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Forsyth arts drive in final phase

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Rich Noll

Rich Noll

The Arts Council of Winston-Salem and Forsyth County has kicked off the third and final phase of a three-year drive to raise $26 million.

This year’s effort, which aims to raise $3.2 million, already has raised $1 million.

Since it was launched in April 2008, the drive has raised $24 million to develop an arts complex, build an endowment, brand the community, and grow the council’s annual fund.

Co-chaired by Rich Noll, chairman and CEO of Hanesbrands, and Mike Ernst, the company’s senior vice president and general  manager for direct-to-consumer business, this year’s drive is making special efforts to target physicians and government employees, says Milton Rhodes, the council’s president and CEO.

Dr. John McConnell, CEO at Wake Forest University Baptist Medical Center, is heading the physicians’ effort, while Jimmy Broughton, senior government relations adviser at law firm Womble Carlyle, is heading the government effort.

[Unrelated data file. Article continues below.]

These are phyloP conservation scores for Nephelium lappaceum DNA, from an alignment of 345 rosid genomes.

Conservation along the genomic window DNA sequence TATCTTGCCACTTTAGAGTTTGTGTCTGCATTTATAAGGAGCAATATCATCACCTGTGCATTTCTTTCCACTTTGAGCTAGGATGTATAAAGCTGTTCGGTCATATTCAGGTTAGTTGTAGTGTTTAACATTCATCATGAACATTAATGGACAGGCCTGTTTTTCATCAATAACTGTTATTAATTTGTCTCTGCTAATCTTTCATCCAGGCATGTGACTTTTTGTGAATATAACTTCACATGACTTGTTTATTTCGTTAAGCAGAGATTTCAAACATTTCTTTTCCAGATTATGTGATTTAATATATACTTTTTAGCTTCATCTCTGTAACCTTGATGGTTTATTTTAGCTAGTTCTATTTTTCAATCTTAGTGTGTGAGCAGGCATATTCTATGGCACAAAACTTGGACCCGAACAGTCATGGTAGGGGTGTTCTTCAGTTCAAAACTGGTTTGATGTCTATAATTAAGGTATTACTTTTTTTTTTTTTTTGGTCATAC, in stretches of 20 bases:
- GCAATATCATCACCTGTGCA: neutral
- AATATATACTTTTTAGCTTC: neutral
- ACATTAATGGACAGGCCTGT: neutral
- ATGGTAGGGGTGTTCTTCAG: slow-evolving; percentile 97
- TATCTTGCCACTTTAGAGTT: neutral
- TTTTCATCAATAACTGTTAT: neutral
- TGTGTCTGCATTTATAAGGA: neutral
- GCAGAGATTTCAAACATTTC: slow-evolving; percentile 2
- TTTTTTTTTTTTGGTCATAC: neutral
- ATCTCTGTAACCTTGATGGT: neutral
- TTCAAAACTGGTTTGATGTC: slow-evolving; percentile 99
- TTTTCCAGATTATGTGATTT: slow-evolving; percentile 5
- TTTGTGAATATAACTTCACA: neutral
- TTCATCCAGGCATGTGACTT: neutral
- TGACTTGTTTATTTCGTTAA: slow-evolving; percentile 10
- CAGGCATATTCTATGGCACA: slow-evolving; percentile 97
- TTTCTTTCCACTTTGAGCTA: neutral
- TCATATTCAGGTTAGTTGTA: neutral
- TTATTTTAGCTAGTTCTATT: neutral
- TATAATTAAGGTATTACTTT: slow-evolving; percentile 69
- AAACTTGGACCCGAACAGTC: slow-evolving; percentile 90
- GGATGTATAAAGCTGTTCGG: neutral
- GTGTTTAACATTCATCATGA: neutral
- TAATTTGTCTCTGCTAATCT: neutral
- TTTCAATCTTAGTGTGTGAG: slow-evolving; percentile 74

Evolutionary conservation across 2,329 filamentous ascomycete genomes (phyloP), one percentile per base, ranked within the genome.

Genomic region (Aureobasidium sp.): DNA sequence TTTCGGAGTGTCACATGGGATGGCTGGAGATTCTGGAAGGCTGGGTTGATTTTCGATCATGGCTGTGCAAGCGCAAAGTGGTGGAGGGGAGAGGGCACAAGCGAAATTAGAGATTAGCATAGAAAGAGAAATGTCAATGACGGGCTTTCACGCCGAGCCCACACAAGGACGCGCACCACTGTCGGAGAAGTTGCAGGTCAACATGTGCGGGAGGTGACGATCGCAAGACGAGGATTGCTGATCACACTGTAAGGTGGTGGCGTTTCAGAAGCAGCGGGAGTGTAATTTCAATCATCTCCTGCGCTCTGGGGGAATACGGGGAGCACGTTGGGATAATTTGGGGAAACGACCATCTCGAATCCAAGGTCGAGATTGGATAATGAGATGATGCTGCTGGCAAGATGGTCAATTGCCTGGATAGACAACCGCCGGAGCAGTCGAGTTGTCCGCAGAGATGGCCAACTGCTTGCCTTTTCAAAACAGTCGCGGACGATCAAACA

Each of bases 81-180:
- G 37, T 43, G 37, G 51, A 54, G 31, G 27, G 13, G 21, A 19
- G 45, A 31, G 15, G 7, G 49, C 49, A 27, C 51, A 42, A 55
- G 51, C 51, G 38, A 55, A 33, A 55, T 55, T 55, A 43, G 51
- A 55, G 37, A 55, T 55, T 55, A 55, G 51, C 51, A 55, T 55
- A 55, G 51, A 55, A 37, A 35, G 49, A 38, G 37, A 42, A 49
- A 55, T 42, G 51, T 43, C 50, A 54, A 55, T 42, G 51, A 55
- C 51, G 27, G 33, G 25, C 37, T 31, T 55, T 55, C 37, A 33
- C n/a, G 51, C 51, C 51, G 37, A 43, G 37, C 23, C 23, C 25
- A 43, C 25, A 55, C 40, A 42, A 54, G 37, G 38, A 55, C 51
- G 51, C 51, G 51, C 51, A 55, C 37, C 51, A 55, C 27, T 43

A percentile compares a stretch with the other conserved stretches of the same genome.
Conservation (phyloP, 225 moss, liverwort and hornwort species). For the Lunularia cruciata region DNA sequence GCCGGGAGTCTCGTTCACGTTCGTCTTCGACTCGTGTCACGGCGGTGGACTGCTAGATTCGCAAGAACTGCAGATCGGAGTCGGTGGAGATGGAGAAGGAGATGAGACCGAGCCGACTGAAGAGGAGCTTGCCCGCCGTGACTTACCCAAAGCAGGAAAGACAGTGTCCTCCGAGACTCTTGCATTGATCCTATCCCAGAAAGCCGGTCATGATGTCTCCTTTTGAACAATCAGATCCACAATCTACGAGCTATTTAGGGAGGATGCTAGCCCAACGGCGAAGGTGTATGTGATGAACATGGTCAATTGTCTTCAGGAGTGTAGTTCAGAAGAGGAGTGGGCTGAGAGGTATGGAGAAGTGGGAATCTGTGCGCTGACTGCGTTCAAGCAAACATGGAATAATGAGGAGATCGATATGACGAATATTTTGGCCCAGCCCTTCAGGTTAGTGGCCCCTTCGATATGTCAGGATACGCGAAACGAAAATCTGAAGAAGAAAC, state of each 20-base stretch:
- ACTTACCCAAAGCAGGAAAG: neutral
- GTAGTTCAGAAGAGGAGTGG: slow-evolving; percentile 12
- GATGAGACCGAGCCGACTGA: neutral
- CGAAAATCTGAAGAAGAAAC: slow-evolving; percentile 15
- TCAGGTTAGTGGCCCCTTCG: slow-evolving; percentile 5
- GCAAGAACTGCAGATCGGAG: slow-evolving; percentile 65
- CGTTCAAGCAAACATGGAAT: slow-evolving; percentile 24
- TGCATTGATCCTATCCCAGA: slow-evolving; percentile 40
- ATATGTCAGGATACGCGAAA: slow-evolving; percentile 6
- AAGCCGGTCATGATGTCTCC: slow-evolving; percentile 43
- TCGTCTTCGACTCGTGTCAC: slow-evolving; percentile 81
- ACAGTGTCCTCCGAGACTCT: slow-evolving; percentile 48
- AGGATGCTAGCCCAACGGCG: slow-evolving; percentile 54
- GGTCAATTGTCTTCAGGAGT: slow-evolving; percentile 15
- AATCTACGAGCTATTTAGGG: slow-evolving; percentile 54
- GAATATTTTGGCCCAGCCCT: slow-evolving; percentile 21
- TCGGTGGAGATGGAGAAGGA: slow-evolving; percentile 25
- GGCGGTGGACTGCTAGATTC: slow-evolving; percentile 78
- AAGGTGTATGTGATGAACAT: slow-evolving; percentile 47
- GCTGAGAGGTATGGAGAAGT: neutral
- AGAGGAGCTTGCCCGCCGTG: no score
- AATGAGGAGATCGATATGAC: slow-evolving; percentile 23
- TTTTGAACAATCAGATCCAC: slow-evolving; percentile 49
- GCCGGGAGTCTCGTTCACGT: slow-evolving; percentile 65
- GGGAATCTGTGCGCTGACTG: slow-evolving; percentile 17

Operating with a $3 million annual budget and 11 employees, the council last year made grants totaling over $1.8 million.

And despite the onset of the recession, 1,900 teachers in the Winston-Salem/Forsyth County Schools gave a total of $90,000 to last year’s drive, says Rhodes, who is retiring effective Oct. 1.

The council will use $11 million raised in the drive to create a Downtown Center for the Arts by renovating the Sawtooth Center and the former AC Delco Battery garage next door.

The new facility, set to open in September, will include the Hanesbrand Theatre and other performing-arts spaces; public galleries; and education areas.

Through the three-year drive, the council also is creating a $5 million endowment, invest $1 million in marketing Winston-Salem as the “City of the Arts and Innovation,” and raising a total of $9 million for annual operating support for arts organizations.

Big gifts to the drive include $5 million from a couple who wish to remain anonymous, $3 million from the Millennium Fund at The Winston-Salem Foundation, and $2 million each from Hanesbrands and Reynolds American.

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